THE FIFTH QUARTER

From the Fifth Quarter series , Vol. 1

Nothing but net.

Practice makes perfect, or at least better—both in basketball and in friendship.

Lori may be only good enough on the boards to play in her fourth grade team’s informal “fifth quarter” warmups, but her determination to improve burns steadily enough to prompt signing up for both youth league and an intensive girls basketball camp at the local college. While chronicling plenty of realistically aggressive game and practice action in the tight but cleanly drawn panels, Dawson hands his protagonist a different sort of challenge too, as Lori discovers that Elyse, a likewise unskilled teammate she had pegged as a friend stealer, is actually an admirer who has been inspired by Lori’s focus. In a thematically similar side plot, Lori’s own mom nervously announces that she’s going to run for town council. By the time fifth grade tryouts roll around, the work both girls have put into their games and their relationship bears fruit—and if the political campaign doesn’t end so happily, still Lori expresses stout pride that her mom had the courage to try. That sentiment along with a more experienced player’s “If you want to win you can’t be scared you’ll lose” make up the main message in this first of a planned duology. The bright, saturated color palette and characters’ expressive faces complement this engaging, fast-paced story. Racially ambiguous Lori and her parents have black hair and light skin; the cast is visibly diverse.

Nothing but net. (Graphic fiction. 10-13)

Pub Date: May 25, 2021

ISBN: 978-1-250-24418-5

Page Count: 240

Publisher: First Second

Review Posted Online: Feb. 25, 2021

Kirkus Reviews Issue: March 15, 2021

THE SCHOOL FOR GOOD AND EVIL

From the School for Good and Evil series , Vol. 1

Rich and strange (and kitted out with an eye-catching cover), but stronger in the set pieces than the internal logic.

Chainani works an elaborate sea change akin to Gregory Maguire’s Wicked (1995), though he leaves the waters muddied.

Every four years, two children, one regarded as particularly nice and the other particularly nasty, are snatched from the village of Gavaldon by the shadowy School Master to attend the divided titular school. Those who survive to graduate become major or minor characters in fairy tales. When it happens to sweet, Disney princess–like Sophie and  her friend Agatha, plain of features, sour of disposition and low of self-esteem, they are both horrified to discover that they’ve been dropped not where they expect but at Evil and at Good respectively. Gradually—too gradually, as the author strings out hundreds of pages of Hogwarts-style pranks, classroom mishaps and competitions both academic and romantic—it becomes clear that the placement wasn’t a mistake at all. Growing into their true natures amid revelations and marked physical changes, the two spark escalating rivalry between the wings of the school. This leads up to a vicious climactic fight that sees Good and Evil repeatedly switching sides. At this point, readers are likely to feel suddenly left behind, as, thanks to summary deus ex machina resolutions, everything turns out swell(ish).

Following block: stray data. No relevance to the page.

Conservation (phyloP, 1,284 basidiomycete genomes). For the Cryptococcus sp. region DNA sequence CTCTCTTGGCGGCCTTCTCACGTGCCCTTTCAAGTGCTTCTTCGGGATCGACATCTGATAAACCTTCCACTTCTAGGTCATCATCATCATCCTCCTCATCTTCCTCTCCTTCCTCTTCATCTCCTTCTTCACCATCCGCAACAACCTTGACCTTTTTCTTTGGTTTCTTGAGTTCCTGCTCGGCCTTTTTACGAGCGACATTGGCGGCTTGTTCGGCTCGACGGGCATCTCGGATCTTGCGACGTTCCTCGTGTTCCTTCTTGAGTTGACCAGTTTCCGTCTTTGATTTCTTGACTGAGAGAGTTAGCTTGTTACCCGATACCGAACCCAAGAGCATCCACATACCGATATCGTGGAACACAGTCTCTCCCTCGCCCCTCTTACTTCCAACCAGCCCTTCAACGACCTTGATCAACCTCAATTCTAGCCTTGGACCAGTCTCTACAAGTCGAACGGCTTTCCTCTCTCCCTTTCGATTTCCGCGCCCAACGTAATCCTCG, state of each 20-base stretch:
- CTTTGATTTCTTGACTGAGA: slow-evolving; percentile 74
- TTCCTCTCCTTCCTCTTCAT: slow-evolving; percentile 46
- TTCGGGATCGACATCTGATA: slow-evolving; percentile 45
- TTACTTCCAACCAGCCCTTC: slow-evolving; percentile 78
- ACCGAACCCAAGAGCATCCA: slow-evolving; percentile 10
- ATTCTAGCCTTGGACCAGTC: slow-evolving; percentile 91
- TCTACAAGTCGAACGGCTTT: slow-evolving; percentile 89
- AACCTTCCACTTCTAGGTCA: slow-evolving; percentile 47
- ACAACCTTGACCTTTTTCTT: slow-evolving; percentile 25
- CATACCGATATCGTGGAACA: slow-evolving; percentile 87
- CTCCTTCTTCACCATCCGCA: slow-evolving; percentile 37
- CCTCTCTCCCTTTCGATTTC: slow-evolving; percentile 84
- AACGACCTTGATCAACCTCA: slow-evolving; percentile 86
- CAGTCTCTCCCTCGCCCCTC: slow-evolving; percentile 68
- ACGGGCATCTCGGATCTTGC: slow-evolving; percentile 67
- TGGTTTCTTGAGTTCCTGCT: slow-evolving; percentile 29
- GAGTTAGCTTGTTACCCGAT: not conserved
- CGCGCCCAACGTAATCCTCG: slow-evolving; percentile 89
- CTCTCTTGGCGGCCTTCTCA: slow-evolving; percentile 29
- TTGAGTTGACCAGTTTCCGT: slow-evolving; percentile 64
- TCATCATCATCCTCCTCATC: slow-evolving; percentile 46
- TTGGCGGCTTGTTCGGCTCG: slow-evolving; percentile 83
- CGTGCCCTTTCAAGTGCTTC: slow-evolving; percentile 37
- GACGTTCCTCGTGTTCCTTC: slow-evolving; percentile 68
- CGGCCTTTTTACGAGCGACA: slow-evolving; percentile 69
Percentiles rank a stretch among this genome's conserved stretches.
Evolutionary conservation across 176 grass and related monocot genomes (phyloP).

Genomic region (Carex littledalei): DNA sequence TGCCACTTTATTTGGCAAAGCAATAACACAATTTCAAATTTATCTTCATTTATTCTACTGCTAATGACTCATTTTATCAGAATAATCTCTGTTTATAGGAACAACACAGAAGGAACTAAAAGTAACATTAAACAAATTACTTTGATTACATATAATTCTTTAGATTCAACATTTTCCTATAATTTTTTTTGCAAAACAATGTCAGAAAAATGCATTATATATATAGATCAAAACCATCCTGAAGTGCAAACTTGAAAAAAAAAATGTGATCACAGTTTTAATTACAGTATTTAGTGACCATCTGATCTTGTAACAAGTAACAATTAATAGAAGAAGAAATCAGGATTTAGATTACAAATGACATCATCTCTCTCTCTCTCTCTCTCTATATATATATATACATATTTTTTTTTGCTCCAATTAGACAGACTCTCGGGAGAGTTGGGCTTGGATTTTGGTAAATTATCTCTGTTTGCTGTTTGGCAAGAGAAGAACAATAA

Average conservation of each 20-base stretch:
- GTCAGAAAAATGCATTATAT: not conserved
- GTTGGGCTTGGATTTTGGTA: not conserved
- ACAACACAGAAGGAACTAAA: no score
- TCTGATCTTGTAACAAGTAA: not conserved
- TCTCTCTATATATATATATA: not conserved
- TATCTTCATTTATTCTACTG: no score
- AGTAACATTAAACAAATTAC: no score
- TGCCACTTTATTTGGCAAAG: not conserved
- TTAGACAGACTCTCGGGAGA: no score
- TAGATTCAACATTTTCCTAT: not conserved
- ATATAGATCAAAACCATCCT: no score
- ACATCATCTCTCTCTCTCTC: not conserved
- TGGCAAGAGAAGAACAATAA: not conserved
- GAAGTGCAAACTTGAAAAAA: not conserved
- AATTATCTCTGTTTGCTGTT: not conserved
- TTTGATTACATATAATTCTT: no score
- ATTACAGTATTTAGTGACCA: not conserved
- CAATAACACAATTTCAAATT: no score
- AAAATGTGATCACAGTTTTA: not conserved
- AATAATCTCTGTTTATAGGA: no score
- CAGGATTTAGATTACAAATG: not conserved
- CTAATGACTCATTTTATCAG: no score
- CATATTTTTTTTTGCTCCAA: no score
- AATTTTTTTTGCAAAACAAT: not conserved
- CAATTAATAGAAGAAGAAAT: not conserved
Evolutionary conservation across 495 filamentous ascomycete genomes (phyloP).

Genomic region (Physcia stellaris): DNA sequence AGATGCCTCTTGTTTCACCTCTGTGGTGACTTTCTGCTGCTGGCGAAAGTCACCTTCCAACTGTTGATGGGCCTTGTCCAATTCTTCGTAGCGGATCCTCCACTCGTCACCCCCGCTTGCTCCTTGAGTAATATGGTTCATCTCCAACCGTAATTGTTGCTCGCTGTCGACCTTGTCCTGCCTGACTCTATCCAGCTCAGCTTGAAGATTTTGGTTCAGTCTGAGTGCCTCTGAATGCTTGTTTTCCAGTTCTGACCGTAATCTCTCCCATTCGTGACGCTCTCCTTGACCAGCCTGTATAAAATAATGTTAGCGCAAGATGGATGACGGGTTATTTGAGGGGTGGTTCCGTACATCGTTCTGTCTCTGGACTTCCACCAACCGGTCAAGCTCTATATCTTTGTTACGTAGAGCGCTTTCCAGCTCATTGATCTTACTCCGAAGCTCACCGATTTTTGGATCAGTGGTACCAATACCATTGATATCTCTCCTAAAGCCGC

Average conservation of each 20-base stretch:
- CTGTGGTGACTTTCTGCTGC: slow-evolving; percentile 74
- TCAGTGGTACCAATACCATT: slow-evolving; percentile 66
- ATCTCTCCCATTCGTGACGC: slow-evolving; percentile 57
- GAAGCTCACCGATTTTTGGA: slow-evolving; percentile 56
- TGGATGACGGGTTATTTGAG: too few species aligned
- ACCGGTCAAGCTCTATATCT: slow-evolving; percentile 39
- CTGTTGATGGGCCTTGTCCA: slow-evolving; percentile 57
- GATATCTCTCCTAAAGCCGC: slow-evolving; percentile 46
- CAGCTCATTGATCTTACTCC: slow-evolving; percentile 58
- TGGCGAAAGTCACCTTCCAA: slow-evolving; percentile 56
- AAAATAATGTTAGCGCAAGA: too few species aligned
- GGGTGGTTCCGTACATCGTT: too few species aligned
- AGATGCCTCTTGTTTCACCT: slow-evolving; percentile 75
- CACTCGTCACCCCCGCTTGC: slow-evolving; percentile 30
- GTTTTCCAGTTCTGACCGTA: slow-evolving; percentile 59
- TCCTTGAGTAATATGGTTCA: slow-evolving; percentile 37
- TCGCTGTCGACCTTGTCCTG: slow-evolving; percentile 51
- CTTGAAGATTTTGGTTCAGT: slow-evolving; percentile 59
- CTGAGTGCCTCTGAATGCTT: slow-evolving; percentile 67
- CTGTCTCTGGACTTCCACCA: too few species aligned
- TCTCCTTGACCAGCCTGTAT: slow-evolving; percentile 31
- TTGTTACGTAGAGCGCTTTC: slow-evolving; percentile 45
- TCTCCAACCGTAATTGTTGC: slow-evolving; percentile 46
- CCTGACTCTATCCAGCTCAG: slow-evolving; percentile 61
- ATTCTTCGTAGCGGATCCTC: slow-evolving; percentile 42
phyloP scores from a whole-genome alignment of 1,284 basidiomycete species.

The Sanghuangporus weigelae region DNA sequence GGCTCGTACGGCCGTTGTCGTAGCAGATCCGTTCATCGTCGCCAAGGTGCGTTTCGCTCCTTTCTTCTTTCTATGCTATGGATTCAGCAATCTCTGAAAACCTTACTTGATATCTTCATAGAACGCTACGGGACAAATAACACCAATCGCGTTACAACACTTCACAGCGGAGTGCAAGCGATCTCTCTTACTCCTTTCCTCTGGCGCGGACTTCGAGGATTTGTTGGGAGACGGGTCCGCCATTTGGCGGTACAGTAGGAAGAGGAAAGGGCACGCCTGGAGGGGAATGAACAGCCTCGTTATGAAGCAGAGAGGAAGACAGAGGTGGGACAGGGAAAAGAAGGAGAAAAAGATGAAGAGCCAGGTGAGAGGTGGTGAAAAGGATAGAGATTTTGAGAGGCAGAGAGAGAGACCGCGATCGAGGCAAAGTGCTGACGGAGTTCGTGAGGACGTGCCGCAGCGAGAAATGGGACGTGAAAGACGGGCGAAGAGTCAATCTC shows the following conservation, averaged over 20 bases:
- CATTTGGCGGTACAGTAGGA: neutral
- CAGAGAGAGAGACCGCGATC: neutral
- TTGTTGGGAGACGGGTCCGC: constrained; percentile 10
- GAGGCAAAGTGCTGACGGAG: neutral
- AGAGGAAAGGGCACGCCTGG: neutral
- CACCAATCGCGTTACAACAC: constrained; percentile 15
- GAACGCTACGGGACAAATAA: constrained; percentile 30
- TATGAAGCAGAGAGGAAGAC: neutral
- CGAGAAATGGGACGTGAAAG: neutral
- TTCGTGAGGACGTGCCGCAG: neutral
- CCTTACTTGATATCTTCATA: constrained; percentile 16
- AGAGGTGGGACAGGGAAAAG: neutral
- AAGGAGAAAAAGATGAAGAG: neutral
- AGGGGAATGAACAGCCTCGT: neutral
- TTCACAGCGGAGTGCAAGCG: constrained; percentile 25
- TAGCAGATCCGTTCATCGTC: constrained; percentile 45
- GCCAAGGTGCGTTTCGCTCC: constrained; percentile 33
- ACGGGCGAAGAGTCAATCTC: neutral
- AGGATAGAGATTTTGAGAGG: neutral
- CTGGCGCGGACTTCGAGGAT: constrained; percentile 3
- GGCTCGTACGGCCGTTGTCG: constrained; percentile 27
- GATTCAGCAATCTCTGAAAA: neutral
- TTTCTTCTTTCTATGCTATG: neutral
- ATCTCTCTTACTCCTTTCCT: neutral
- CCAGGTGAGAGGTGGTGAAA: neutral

Rich and strange (and kitted out with an eye-catching cover), but stronger in the set pieces than the internal logic. (Fantasy. 11-13)

Pub Date: May 14, 2013

ISBN: 978-0-06-210489-2

Page Count: 496

Publisher: Harper/HarperCollins

Review Posted Online: Feb. 12, 2013

Kirkus Reviews Issue: April 15, 2013

MILLIONAIRES FOR THE MONTH

Cinematic, over-the-top decadence, a tense race against time, and lessons on what’s truly valuable.

A reward of $5,000,000 almost ruins everything for two seventh graders.

On a class trip to New York City, Felix and Benji find a wallet belonging to social media billionaire Laura Friendly. Benji, a well-off, chaotic kid with learning disabilities, swipes $20 from the wallet before they send it back to its owner. Felix, a poor, shy, rule-follower, reluctantly consents. So when Laura Friendly herself arrives to give them a reward for the returned wallet, she’s annoyed. To teach her larcenous helpers a lesson, Laura offers them a deal: a $20,000 college scholarship or slightly over $5 million cash—but with strings attached. The boys must spend all the money in 30 days, with legal stipulations preventing them from giving anything away, investing, or telling anyone about it. The glorious windfall quickly grows to become a chore and then a torment as the boys appear increasingly selfish and irresponsible to the adults in their lives. They rent luxury cars, hire a (wonderful) philosophy undergrad as a chauffeur, take their families to Disney World, and spend thousands on in-app game purchases. Yet, surrounded by hedonistically described piles of loot and filthy lucre, the boys long for simpler fundamentals. The absorbing spending spree reads like a fun family film, gleefully stuffed with the very opulence it warns against. Major characters are White.

Cinematic, over-the-top decadence, a tense race against time, and lessons on what’s truly valuable. (mathematical explanations) (Fiction. 10-12)

Pub Date: Sept. 1, 2020

ISBN: 978-0-593-17525-5

Page Count: 336

Publisher: Random House

Review Posted Online: June 29, 2020

Kirkus Reviews Issue: July 15, 2020

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